he Olympics and Paralympics were a rare opportunity to see plentiful television coverage of women excelling at sports. Now the games are over, primetime viewing has reverted back to naff ‘reality TV’ and overpaid footballers. It’s sad but true that many youngsters pick their role models from what they see on the box. If there was more regular coverage of women’s sports it would become commonplace. Perhaps ‘normalising’ women in sport is what we need to aim for. When I emailed our esteemed editor my article plan, his speedy reply was: “CHEERS TRACY, ‘ERE IF YOU’RE GONNA DO WOMEN IN SPORT, REMEMBER FANNY BLANKERS-KOEN!!!” * On reading the aforementioned email, my mind did indeed go blankers, uncomprehending. It seems somehow fitting that I was totally unaware of one of sport’s most famous women. Upon consulting the ever-reliable Wikipedia I discovered that Mrs Blankers-Koen, the Dutch ‘flying housewife’, was the most successful athlete at the 1948 Olympics in London, winning four gold medals. At the age of 81, in 1991, she received the honour of ‘Female Athlete of the Century’. She was an anomaly in her time, even the 800 metre track event was deemed too strenuous for women back then. Thankfully things have changed and the recent London games saw the debut of women’s boxing. I became intrigued about the historical significance of women in sport. My investigation took me all the way to the National Museum of Scotland on Chambers Street where their historical sports section informed me that until the Victorian era, sports were played only by men, infrequently, a couple of times a year. Leisure time was scarce, so sport was focussed on undertaking a challenge and then the celebration (feasting) afterwards. From the late 1800’s sport became more formalised and the focus was very much on taking part, rather than winning. ‘Gentlemen amateurs’ became common, that is posh folk who played sport but didn’t rely on it for an income. Cue the evolution of tennis, rugby and cricket. Women rarely took part in sports, but might play lawn tennis or croquet. From what I can gather only women who had time on their hands took up sport. The unwashed masses were too busy, being unwashed perhaps, and

The Flying Housewife with her children – before winning four Olympic Golds in 1948. At the time she held the World Record in six disciplines

only the gentry could afford time on such frivolous pursuits. Charlotte ‘Chattie’ Cooper was the first British woman to win an Olympic medal, gold for lawn tennis in 1900, and went on to become a Wimbledon hero, winning five times. At the London Olympics of 1908, there were four female gold medallists; in tennis, archery, figure skating and sailing. According to the Britain and the Olympics: 1896 – 2010 compendium I happened upon at McDonald Road library, all four women were ‘strong of character’ a.k.a. ball busters. The idea of a woman playing sport was a fairly radical idea at the time – after all it was generally deemed that women existed to mother and nurture, not compete. In my mind, it is this perception that still stands in the way of many female athletes today. This is cultural as well. Women’s sport in Australia is more mainstream than in the UK. Perhaps because of the ‘pioneering spirit’, when newcomers to Australia’s harsh shores all had to muck in, regardless of gender. So the idea of women doing manual work ‘like a man’ is not unfamiliar. I figure we need to make it more mainstream here. When I tweeted Edinburgh Evening News deputy editor Euan McGrory suggesting that they run a one-day special sports section dedicated to women, he asked me ‘which sports?’, and I had to think... I came up with a few ideas and then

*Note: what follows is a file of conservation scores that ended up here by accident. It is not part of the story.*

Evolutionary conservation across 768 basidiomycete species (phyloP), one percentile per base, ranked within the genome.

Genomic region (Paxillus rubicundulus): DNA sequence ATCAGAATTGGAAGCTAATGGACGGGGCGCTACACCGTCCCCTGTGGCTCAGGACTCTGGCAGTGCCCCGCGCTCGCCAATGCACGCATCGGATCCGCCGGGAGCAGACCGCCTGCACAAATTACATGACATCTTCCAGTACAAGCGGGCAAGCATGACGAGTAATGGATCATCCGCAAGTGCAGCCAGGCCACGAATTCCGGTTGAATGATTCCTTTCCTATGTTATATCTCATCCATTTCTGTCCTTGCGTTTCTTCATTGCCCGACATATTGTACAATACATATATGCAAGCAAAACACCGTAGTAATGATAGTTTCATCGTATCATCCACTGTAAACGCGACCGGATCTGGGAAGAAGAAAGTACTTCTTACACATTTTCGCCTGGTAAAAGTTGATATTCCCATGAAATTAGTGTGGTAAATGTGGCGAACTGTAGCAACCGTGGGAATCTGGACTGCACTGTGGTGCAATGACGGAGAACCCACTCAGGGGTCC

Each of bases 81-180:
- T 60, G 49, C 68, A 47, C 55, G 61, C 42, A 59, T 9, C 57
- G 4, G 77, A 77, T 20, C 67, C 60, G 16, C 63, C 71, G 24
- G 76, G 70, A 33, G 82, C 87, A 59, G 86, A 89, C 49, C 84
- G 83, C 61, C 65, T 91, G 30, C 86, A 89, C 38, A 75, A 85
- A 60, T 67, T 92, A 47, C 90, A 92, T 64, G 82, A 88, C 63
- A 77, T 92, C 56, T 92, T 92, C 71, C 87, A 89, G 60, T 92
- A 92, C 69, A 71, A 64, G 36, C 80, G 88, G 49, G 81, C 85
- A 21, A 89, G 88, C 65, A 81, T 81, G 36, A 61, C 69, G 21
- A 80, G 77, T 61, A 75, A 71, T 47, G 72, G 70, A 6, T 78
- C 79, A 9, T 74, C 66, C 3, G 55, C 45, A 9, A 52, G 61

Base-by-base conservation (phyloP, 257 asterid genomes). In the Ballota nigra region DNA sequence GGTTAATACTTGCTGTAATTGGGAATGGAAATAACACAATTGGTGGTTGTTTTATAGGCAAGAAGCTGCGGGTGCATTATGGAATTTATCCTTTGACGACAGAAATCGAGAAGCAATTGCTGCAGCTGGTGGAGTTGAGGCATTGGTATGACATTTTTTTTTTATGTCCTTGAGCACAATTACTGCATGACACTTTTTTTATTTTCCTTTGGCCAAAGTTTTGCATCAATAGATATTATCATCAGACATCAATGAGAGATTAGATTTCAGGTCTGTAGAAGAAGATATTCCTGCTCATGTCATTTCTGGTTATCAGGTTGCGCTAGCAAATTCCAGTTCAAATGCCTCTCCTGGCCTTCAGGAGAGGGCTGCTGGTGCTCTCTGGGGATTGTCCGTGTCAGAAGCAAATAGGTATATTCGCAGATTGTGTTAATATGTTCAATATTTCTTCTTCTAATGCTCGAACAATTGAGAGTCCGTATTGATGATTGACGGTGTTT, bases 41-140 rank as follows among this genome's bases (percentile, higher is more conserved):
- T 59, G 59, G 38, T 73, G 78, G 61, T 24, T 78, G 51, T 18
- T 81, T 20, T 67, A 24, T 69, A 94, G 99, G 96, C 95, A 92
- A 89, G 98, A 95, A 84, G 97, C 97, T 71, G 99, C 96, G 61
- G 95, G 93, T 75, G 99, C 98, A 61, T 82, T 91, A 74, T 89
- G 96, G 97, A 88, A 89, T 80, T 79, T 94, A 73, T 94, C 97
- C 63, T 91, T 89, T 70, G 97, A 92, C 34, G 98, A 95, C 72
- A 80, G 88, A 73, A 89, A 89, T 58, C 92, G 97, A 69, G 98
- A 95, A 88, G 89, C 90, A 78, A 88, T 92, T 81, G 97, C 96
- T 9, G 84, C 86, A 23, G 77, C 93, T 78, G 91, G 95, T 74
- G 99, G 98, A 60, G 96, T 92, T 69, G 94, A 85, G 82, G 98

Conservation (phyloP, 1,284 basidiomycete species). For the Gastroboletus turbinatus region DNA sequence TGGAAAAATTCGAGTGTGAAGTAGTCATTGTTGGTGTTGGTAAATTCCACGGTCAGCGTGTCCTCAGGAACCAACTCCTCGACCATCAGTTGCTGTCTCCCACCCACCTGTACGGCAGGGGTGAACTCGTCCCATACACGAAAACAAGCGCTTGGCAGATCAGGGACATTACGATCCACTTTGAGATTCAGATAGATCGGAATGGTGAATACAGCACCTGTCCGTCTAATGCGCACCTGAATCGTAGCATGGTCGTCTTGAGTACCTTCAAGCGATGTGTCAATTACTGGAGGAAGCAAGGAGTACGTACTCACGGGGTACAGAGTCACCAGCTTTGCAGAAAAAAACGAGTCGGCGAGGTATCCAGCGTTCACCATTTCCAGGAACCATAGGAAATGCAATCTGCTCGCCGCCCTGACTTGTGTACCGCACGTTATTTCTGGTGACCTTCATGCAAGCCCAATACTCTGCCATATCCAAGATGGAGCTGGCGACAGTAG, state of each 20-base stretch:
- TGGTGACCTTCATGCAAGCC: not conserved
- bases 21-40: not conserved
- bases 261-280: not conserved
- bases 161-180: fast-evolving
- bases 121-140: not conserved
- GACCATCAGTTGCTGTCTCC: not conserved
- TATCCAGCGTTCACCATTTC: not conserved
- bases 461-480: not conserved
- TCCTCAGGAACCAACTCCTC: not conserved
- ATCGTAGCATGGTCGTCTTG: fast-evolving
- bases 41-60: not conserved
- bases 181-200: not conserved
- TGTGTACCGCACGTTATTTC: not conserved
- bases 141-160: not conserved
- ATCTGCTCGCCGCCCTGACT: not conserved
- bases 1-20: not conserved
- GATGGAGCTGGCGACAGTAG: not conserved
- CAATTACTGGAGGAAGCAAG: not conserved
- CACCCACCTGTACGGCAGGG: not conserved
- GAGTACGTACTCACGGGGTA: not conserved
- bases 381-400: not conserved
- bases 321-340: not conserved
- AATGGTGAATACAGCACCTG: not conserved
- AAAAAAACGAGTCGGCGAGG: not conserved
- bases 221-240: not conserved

my mind hit a blank. Are Edinburgh sports women invisible? The first (and only) three clubs that came immediately to mind were the Auld Reekie Rollers Girls (www.arrg.co.uk), Hibs Girls (www.hibsgirls.co.uk) and Edinburgh Athletics (www.edinburghac.org.uk), actually the athletics club was a suggestion from @alisonjohnstone. Through scratching about on the internet I’ve also become aware of the good work of WSFF, the Women’s Sport and Fitness Foundation, a charity who are campaigning to get more women and girls into sport. As their website www.wsff.org.uk states: “We are working to tackle the things that are currently putting (women) off…a culture which prizes thin over healthy, sport and fitness delivery which doesn’t always have women’s needs at its heart and a sport sector which puts men way out in front in terms of profile, investment and leadership.” This is a call to action all you ladies, if you’re interested in sport or would like to give it a try for a first time, check out some of the above websites. If you don’t know where to start tweet me at @tracygriffen and I’ll point you in the right direction. Go girl! * The email, as all emails from Billy, was in caps, in direct contrast to Mr Gould’s softly spoken presence. A conundrum I still cannae figure. Twi"er: @tracygriffen

This month Tracy’s been: imbibing alcohol free beer (fake beer, known as feer in Saudi Arabia), surviving the Coast to Coast race and looking for a perfect 2013 diary Issue 89 | leithermagazine.com | 23


Orchestral Manoeuvres In The Dark Dave McGuire talks to Hidden Orchestra’s Joe Acheson on the eve of the release of second album Archipelago

W